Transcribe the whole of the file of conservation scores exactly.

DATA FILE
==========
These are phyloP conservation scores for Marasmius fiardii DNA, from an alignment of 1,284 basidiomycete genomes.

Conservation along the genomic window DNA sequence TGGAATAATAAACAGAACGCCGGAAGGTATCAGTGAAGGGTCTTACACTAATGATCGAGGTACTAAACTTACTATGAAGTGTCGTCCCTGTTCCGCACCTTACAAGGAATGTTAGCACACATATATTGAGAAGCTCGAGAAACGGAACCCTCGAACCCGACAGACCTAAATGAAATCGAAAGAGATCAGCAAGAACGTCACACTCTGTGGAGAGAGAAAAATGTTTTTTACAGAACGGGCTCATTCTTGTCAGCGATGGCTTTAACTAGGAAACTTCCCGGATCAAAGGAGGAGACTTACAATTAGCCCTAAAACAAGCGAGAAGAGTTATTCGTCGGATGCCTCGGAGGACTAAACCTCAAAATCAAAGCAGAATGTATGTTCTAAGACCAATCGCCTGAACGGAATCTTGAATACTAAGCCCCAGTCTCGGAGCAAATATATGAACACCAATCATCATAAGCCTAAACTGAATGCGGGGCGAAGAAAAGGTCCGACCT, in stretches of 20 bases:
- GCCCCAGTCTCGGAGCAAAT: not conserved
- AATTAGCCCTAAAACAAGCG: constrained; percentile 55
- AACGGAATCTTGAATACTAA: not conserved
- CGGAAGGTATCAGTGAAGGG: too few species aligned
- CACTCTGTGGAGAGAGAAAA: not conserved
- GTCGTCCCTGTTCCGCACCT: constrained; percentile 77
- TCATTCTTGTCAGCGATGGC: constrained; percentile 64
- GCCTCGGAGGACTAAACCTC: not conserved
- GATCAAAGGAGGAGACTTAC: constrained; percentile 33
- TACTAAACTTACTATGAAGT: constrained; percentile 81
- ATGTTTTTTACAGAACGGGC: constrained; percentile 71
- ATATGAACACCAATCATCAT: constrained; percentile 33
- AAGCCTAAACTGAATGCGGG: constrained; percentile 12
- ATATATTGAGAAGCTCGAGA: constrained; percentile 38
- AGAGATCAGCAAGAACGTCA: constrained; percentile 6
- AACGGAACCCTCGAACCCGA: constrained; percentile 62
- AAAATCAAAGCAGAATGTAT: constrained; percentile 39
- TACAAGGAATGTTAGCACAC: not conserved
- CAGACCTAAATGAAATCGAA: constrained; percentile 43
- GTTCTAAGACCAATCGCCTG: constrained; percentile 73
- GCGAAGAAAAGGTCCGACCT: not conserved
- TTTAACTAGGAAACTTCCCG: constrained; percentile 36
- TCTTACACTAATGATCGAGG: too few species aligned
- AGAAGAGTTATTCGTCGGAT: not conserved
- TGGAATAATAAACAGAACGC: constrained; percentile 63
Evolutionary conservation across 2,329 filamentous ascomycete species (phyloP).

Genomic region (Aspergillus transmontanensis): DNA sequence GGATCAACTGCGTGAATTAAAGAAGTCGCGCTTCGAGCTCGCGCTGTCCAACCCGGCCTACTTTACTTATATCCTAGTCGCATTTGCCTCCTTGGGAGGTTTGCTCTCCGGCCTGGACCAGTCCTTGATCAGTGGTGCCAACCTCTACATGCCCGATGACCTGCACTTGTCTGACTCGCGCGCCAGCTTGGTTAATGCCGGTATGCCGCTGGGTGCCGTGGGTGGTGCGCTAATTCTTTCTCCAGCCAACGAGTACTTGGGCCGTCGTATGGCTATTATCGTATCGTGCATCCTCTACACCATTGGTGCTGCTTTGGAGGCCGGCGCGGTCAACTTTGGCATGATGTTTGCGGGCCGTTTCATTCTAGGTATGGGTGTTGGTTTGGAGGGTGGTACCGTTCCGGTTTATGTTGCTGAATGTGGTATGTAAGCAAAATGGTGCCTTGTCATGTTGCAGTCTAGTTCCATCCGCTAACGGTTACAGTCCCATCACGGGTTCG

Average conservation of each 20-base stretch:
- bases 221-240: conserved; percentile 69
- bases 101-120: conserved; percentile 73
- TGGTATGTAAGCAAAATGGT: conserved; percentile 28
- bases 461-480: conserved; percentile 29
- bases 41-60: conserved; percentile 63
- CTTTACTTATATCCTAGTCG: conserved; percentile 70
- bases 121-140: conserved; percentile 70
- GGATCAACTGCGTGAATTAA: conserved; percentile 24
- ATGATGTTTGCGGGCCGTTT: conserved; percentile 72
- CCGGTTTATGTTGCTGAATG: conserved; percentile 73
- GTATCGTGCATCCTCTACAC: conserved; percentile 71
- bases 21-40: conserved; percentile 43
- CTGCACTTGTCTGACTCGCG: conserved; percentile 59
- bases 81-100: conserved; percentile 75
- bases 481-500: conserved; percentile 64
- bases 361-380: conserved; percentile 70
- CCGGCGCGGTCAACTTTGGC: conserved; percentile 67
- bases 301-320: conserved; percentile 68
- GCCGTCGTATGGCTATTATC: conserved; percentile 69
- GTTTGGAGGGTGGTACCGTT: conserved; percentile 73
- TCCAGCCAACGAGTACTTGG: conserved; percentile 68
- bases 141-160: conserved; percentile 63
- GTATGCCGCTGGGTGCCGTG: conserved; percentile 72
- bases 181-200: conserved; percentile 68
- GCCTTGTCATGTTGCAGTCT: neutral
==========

These are phyloP conservation scores for Marasmius fiardii DNA, from an alignment of 1,284 basidiomycete genomes.

Conservation along the genomic window DNA sequence TGGAATAATAAACAGAACGCCGGAAGGTATCAGTGAAGGGTCTTACACTAATGATCGAGGTACTAAACTTACTATGAAGTGTCGTCCCTGTTCCGCACCTTACAAGGAATGTTAGCACACATATATTGAGAAGCTCGAGAAACGGAACCCTCGAACCCGACAGACCTAAATGAAATCGAAAGAGATCAGCAAGAACGTCACACTCTGTGGAGAGAGAAAAATGTTTTTTACAGAACGGGCTCATTCTTGTCAGCGATGGCTTTAACTAGGAAACTTCCCGGATCAAAGGAGGAGACTTACAATTAGCCCTAAAACAAGCGAGAAGAGTTATTCGTCGGATGCCTCGGAGGACTAAACCTCAAAATCAAAGCAGAATGTATGTTCTAAGACCAATCGCCTGAACGGAATCTTGAATACTAAGCCCCAGTCTCGGAGCAAATATATGAACACCAATCATCATAAGCCTAAACTGAATGCGGGGCGAAGAAAAGGTCCGACCT, in stretches of 20 bases:
- GCCCCAGTCTCGGAGCAAAT: not conserved
- AATTAGCCCTAAAACAAGCG: constrained; percentile 55
- AACGGAATCTTGAATACTAA: not conserved
- CGGAAGGTATCAGTGAAGGG: too few species aligned
- CACTCTGTGGAGAGAGAAAA: not conserved
- GTCGTCCCTGTTCCGCACCT: constrained; percentile 77
- TCATTCTTGTCAGCGATGGC: constrained; percentile 64
- GCCTCGGAGGACTAAACCTC: not conserved
- GATCAAAGGAGGAGACTTAC: constrained; percentile 33
- TACTAAACTTACTATGAAGT: constrained; percentile 81
- ATGTTTTTTACAGAACGGGC: constrained; percentile 71
- ATATGAACACCAATCATCAT: constrained; percentile 33
- AAGCCTAAACTGAATGCGGG: constrained; percentile 12
- ATATATTGAGAAGCTCGAGA: constrained; percentile 38
- AGAGATCAGCAAGAACGTCA: constrained; percentile 6
- AACGGAACCCTCGAACCCGA: constrained; percentile 62
- AAAATCAAAGCAGAATGTAT: constrained; percentile 39
- TACAAGGAATGTTAGCACAC: not conserved
- CAGACCTAAATGAAATCGAA: constrained; percentile 43
- GTTCTAAGACCAATCGCCTG: constrained; percentile 73
- GCGAAGAAAAGGTCCGACCT: not conserved
- TTTAACTAGGAAACTTCCCG: constrained; percentile 36
- TCTTACACTAATGATCGAGG: too few species aligned
- AGAAGAGTTATTCGTCGGAT: not conserved
- TGGAATAATAAACAGAACGC: constrained; percentile 63
Evolutionary conservation across 2,329 filamentous ascomycete species (phyloP).

Genomic region (Aspergillus transmontanensis): DNA sequence GGATCAACTGCGTGAATTAAAGAAGTCGCGCTTCGAGCTCGCGCTGTCCAACCCGGCCTACTTTACTTATATCCTAGTCGCATTTGCCTCCTTGGGAGGTTTGCTCTCCGGCCTGGACCAGTCCTTGATCAGTGGTGCCAACCTCTACATGCCCGATGACCTGCACTTGTCTGACTCGCGCGCCAGCTTGGTTAATGCCGGTATGCCGCTGGGTGCCGTGGGTGGTGCGCTAATTCTTTCTCCAGCCAACGAGTACTTGGGCCGTCGTATGGCTATTATCGTATCGTGCATCCTCTACACCATTGGTGCTGCTTTGGAGGCCGGCGCGGTCAACTTTGGCATGATGTTTGCGGGCCGTTTCATTCTAGGTATGGGTGTTGGTTTGGAGGGTGGTACCGTTCCGGTTTATGTTGCTGAATGTGGTATGTAAGCAAAATGGTGCCTTGTCATGTTGCAGTCTAGTTCCATCCGCTAACGGTTACAGTCCCATCACGGGTTCG

Average conservation of each 20-base stretch:
- bases 221-240: conserved; percentile 69
- bases 101-120: conserved; percentile 73
- TGGTATGTAAGCAAAATGGT: conserved; percentile 28
- bases 461-480: conserved; percentile 29
- bases 41-60: conserved; percentile 63
- CTTTACTTATATCCTAGTCG: conserved; percentile 70
- bases 121-140: conserved; percentile 70
- GGATCAACTGCGTGAATTAA: conserved; percentile 24
- ATGATGTTTGCGGGCCGTTT: conserved; percentile 72
- CCGGTTTATGTTGCTGAATG: conserved; percentile 73
- GTATCGTGCATCCTCTACAC: conserved; percentile 71
- bases 21-40: conserved; percentile 43
- CTGCACTTGTCTGACTCGCG: conserved; percentile 59
- bases 81-100: conserved; percentile 75
- bases 481-500: conserved; percentile 64
- bases 361-380: conserved; percentile 70
- CCGGCGCGGTCAACTTTGGC: conserved; percentile 67
- bases 301-320: conserved; percentile 68
- GCCGTCGTATGGCTATTATC: conserved; percentile 69
- GTTTGGAGGGTGGTACCGTT: conserved; percentile 73
- TCCAGCCAACGAGTACTTGG: conserved; percentile 68
- bases 141-160: conserved; percentile 63
- GTATGCCGCTGGGTGCCGTG: conserved; percentile 72
- bases 181-200: conserved; percentile 68
- GCCTTGTCATGTTGCAGTCT: neutral